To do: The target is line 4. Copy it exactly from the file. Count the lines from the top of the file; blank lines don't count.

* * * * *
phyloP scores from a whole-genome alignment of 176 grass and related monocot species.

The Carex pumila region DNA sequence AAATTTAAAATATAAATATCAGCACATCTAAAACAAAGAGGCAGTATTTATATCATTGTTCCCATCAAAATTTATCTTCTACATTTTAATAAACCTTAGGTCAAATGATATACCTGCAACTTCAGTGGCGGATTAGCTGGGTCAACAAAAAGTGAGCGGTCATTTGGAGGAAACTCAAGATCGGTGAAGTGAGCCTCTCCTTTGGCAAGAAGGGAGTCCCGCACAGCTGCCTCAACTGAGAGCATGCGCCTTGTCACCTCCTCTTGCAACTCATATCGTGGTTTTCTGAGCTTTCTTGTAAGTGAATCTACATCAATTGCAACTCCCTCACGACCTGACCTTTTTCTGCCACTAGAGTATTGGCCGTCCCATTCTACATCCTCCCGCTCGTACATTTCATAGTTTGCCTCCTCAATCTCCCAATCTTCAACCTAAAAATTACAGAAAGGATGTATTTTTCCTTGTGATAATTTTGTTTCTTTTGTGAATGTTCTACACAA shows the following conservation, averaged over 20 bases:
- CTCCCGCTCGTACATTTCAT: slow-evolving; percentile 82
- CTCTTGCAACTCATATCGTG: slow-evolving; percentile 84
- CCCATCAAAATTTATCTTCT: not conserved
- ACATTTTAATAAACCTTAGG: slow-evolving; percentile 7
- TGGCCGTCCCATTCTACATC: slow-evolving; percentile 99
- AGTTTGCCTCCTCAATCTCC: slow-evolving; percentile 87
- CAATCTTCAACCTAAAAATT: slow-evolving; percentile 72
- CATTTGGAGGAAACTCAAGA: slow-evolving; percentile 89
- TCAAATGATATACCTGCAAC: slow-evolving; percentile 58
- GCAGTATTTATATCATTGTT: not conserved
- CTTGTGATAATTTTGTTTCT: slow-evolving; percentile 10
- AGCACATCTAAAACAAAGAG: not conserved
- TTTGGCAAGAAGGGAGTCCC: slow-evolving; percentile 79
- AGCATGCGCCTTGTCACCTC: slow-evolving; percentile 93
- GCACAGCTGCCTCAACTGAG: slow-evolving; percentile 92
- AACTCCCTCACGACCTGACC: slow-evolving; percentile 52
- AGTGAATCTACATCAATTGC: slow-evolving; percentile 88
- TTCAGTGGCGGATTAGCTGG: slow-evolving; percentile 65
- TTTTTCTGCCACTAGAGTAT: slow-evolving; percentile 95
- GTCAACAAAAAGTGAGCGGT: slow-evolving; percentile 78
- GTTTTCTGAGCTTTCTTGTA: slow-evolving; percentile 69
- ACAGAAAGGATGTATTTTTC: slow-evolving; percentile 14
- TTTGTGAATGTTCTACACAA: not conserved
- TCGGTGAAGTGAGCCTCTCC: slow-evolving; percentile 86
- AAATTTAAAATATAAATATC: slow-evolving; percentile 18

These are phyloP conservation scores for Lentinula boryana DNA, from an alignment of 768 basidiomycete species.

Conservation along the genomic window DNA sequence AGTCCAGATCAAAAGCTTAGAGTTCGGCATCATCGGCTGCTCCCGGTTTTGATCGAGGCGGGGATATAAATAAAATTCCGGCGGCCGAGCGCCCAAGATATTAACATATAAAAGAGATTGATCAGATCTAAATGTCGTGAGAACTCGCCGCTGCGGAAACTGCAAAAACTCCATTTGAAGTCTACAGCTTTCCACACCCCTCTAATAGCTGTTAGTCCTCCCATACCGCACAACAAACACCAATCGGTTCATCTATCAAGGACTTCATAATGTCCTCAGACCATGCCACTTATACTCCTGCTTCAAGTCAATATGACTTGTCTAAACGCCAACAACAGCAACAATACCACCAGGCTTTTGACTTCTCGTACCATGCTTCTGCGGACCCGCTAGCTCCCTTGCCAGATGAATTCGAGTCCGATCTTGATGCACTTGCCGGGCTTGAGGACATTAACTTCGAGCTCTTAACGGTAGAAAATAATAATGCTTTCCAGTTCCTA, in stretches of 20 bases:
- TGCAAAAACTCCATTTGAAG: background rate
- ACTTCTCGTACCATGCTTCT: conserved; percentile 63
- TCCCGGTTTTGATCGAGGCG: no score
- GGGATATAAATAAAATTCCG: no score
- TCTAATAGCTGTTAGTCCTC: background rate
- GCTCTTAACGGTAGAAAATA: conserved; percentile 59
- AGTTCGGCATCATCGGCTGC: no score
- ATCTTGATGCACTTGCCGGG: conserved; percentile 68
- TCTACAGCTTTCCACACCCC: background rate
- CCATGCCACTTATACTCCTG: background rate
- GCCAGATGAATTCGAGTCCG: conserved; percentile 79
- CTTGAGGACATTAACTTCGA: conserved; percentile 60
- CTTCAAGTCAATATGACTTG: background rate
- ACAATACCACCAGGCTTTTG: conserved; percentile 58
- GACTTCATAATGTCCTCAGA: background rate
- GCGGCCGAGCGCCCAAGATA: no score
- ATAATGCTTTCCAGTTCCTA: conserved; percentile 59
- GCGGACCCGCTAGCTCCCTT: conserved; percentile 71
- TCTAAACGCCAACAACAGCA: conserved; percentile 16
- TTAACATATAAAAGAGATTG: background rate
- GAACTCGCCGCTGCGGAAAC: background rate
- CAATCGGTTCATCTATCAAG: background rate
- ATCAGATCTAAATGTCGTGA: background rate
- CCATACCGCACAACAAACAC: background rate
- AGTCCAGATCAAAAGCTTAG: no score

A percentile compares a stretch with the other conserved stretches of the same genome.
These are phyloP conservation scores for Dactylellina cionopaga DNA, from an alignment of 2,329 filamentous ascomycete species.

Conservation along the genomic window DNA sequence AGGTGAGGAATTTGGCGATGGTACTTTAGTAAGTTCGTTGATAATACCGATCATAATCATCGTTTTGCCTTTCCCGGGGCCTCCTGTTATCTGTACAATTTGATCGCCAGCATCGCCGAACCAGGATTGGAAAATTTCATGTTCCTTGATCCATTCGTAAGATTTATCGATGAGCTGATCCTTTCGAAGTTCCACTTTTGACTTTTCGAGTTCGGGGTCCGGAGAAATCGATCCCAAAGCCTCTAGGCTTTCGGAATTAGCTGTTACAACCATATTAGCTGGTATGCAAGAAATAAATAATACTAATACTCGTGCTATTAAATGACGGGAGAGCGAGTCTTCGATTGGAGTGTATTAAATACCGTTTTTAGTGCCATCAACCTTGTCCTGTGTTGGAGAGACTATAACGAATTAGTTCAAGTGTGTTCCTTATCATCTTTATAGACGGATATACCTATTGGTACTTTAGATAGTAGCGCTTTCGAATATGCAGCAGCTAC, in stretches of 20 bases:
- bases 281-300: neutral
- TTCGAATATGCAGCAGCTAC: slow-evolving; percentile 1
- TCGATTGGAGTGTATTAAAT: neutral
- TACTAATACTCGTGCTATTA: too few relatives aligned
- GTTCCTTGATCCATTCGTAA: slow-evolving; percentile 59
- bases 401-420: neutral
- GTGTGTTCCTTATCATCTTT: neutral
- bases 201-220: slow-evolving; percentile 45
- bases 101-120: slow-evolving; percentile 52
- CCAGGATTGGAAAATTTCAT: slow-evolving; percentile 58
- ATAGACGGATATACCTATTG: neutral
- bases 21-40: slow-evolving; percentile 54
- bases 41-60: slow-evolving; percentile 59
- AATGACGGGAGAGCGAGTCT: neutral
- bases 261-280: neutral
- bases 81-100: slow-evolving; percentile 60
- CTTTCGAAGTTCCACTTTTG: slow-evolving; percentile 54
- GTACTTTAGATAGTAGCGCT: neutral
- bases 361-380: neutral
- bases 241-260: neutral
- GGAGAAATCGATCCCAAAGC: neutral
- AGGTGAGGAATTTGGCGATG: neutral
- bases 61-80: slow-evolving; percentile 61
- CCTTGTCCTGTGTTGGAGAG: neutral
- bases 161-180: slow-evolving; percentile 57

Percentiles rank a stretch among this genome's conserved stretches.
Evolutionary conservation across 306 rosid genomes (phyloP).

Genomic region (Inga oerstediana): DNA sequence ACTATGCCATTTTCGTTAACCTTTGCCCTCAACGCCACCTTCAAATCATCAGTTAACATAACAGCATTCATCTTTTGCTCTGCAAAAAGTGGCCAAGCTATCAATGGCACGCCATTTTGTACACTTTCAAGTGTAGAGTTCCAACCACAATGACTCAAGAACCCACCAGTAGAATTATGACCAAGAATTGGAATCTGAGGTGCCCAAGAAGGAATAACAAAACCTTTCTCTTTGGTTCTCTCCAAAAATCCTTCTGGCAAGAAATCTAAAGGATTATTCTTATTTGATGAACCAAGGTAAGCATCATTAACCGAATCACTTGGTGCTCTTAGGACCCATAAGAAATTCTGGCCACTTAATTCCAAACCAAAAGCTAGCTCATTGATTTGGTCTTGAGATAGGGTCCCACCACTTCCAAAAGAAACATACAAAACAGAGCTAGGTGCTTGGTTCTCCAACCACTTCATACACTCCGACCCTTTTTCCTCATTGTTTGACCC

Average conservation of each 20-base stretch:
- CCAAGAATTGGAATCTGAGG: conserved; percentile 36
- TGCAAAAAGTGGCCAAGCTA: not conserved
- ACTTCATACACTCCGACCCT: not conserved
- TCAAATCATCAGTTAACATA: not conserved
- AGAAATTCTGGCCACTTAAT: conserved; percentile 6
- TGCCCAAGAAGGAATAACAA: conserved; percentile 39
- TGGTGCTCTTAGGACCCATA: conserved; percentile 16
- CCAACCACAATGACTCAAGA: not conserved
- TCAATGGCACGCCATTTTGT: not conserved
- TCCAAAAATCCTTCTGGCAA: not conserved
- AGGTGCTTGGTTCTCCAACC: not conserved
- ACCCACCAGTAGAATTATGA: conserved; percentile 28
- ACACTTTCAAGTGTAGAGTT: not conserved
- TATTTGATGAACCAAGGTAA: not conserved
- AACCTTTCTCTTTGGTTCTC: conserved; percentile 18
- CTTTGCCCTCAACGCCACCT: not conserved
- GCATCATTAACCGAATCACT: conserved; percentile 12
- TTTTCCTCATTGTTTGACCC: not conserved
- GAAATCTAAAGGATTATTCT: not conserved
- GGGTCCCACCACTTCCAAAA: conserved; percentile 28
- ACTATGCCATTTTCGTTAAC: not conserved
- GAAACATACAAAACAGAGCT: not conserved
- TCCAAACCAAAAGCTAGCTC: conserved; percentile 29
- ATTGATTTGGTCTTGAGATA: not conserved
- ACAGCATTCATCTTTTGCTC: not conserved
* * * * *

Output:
- CTCTTGCAACTCATATCGTG: slow-evolving; percentile 84